Charles Hall and colleagues (2007; 2009) tested this overall model in the real world. His analyses of memory test scores of over 100 Bronx residents over the years shows the predicted trend. At first, a high cognitive reserve – whether education or leisure activities – delays the point in time when mental abilities suddenly decline rapidly. Each year in education delays this moment by two and a half months. Each day of mentally stimulating leisure activities delays it by two months. Once this moment is reached, though, the decline is faster with a higher cognitive reserve – as if the aforementioned brain pathology catches up. A cognitive reserve helps you to delay dementia but not to escape it.
The higher the education the shallower the decline before a break point, the later that break point, and the steeper the decline thereafter.
My friend’s grandfather had long been out of education. But the second source of a cognitive reserve – mentally demanding leisure activities – was not beyond him. What sort of activities work? A French research team led by Tasnime Akbaraly (2009) took a better look. They found that only a certain kind of leisure activity will delay dementia onset. Watching television and other passive behaviours won’t do. Neither do physical activities like going for a walk. Nor social ones like have friends or family over. The crucial set of activities are the mentally demanding ones: doing crosswords, playing cards, attending organisations, going to the cinema/theatre, practicing an artistic activity etc.
It is a mystery to me why this knowledge is not more widely spread. Dementia is one of the central challenges facing an ageing population as well as many old couples individually. Research shows that one does not need to be a passive spectator of mental decline. If a cognitive reserve has been built up, one can enjoy more years without showing signs of an incurable disease. That’s what I tried to say in broken Spanish to my friend’s grandmother: make him use his mind.
Akbaraly, T., Portet, F., Fustinoni, S., Dartigues, J., Artero, S., Rouaud, O., Touchon, J., Ritchie, K., & Berr, C. (2009). Leisure activities and the risk of dementia in the elderly: Results from the Three-City Study Neurology, 73 (11), 854-861 DOI: 10.1212/WNL.0b013e3181b7849b
Bickel H, & Kurz A (2009). Education, occupation, and dementia: the Bavarian school sisters study. Dementia and geriatric cognitive disorders, 27 (6), 548-56 PMID: 19590201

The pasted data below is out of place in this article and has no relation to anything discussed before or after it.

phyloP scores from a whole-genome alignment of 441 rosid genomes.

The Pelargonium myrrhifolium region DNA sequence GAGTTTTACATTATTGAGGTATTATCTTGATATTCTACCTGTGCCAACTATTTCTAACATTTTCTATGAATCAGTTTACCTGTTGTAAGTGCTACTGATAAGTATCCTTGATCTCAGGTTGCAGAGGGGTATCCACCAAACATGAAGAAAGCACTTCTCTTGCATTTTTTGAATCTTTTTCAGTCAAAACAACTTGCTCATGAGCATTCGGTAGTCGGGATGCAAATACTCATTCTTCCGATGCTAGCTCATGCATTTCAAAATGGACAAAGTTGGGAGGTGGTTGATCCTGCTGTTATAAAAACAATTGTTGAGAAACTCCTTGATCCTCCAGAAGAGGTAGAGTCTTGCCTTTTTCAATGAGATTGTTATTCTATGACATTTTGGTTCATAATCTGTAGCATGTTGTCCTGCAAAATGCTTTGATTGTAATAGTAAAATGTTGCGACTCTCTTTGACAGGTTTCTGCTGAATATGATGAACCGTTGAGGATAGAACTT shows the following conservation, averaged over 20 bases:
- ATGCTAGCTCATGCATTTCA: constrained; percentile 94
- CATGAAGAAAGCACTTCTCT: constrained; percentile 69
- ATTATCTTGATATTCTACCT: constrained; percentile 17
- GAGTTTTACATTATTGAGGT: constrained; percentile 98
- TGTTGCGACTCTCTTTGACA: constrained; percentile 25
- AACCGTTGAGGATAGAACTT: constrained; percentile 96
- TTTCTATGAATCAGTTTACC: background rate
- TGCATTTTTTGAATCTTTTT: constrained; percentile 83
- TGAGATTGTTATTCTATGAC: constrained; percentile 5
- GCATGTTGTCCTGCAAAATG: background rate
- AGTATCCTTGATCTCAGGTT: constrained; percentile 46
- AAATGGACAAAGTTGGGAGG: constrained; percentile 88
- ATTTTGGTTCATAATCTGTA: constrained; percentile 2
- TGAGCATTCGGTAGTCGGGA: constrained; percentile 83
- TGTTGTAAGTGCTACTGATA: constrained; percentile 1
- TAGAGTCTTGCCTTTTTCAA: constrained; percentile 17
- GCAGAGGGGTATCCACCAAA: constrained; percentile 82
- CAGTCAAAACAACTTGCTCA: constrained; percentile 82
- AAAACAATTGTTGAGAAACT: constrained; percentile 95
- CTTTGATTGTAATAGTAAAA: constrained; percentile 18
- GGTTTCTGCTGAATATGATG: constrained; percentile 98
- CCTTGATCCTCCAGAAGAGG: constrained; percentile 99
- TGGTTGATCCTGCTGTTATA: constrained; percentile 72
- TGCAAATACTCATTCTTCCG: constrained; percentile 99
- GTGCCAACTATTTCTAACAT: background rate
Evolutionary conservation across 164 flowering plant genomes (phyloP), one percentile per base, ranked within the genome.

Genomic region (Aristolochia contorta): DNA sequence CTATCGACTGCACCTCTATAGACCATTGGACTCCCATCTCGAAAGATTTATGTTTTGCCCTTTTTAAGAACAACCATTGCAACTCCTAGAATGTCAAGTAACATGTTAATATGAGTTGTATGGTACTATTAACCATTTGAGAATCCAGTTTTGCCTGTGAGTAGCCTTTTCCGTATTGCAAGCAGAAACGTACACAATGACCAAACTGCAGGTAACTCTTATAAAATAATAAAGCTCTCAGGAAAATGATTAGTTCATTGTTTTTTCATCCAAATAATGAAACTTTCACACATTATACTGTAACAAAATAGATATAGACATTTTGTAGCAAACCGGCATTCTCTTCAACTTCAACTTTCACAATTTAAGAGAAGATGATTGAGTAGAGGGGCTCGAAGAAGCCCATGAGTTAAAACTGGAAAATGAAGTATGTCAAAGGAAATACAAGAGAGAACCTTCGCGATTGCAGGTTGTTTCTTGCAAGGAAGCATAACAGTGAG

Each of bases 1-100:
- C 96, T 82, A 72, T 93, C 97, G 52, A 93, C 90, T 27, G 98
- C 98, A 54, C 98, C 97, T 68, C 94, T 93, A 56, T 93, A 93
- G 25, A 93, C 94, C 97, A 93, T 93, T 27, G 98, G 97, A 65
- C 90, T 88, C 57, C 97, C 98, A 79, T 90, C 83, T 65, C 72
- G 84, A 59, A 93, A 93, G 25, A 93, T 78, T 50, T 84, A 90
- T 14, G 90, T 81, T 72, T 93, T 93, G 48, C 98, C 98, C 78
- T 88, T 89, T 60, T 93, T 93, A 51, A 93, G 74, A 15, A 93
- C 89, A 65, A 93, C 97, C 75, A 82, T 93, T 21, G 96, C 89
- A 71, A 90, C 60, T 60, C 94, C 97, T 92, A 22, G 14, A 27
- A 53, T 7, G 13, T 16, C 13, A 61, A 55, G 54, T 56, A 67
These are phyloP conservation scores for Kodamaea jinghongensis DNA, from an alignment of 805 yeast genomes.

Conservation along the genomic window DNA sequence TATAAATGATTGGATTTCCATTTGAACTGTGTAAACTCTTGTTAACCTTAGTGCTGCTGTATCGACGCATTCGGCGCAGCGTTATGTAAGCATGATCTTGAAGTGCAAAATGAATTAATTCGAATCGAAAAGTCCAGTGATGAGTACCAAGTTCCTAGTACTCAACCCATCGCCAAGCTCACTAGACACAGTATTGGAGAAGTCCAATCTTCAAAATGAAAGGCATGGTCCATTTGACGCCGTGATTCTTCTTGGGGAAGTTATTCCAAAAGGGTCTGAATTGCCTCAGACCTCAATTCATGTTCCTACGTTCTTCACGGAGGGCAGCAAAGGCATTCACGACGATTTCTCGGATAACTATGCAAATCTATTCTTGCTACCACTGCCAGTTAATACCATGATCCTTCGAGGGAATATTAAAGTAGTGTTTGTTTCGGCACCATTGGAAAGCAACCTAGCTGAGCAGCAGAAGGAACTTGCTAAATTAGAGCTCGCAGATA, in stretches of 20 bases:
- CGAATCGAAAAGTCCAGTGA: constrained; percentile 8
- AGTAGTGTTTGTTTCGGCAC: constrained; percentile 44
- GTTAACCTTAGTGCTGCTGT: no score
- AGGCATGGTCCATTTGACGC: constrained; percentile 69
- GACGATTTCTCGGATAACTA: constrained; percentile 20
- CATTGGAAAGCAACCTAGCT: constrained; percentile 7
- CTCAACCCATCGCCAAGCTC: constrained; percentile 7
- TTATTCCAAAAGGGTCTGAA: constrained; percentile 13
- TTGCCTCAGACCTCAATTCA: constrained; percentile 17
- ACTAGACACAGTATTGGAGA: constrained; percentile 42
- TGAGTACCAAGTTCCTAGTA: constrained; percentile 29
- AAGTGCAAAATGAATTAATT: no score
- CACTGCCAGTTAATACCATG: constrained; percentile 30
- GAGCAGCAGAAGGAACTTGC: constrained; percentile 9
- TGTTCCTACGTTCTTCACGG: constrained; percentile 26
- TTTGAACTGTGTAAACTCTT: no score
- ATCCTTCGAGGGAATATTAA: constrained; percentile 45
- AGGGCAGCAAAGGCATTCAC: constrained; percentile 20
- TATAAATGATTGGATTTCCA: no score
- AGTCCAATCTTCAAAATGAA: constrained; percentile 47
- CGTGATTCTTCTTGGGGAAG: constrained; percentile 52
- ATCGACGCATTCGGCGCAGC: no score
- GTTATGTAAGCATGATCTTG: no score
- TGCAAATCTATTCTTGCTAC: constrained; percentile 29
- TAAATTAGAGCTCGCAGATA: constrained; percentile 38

Hall CB, Derby C, LeValley A, Katz MJ, Verghese J, & Lipton RB (2007). Education delays accelerated decline on a memory test in persons who develop dementia. Neurology, 69 (17), 1657-64 PMID: 17954781
Hall CB, Lipton RB, Sliwinski M, Katz MJ, Derby CA, & Verghese J (2009). Cognitive activities delay onset of memory decline in persons who develop dementia. Neurology, 73 (5), 356-61 PMID: 19652139
Kemppainen NM, Aalto S, Karrasch M, Någren K, Savisto N, Oikonen V, Viitanen M, Parkkola R, & Rinne JO (2008). Cognitive reserve hypothesis: Pittsburgh Compound B and fluorodeoxyglucose positron emission tomography in relation to education in mild Alzheimer’s disease. Annals of neurology, 63 (1), 112-8 PMID: 18023012
Rentz DM, Locascio JJ, Becker JA, Moran EK, Eng E, Buckner RL, Sperling RA, & Johnson KA (2010). Cognition, reserve, and amyloid deposition in normal aging. Annals of neurology, 67 (3), 353-64 PMID: 20373347
Scarmeas, N., Albert, S.M., Manly, J.J., & Stern, Y. (2005). Education and rates of cognitive decline in incident Alzheimer’s disease Journal of Neurology, Neurosurgery & Psychiatry, 77 (3), 308-316 DOI: 10.1136/jnnp.2005.072306
Valenzuela MJ, & Sachdev P (2006). Brain reserve and cognitive decline: a non-parametric systematic review. Psychological medicine, 36 (8), 1065-73 PMID: 16650343
1) By André Karwath aka Aka (Own work) [CC-BY-SA-2.5 (http://creativecommons.org/licenses/by-sa/2.5)%5D, via Wikimedia Commons
2) By Doris Ulmann, 1882–1934. [Public domain], via Wikimedia Commons
3) Hall et al., 2007, p. 1661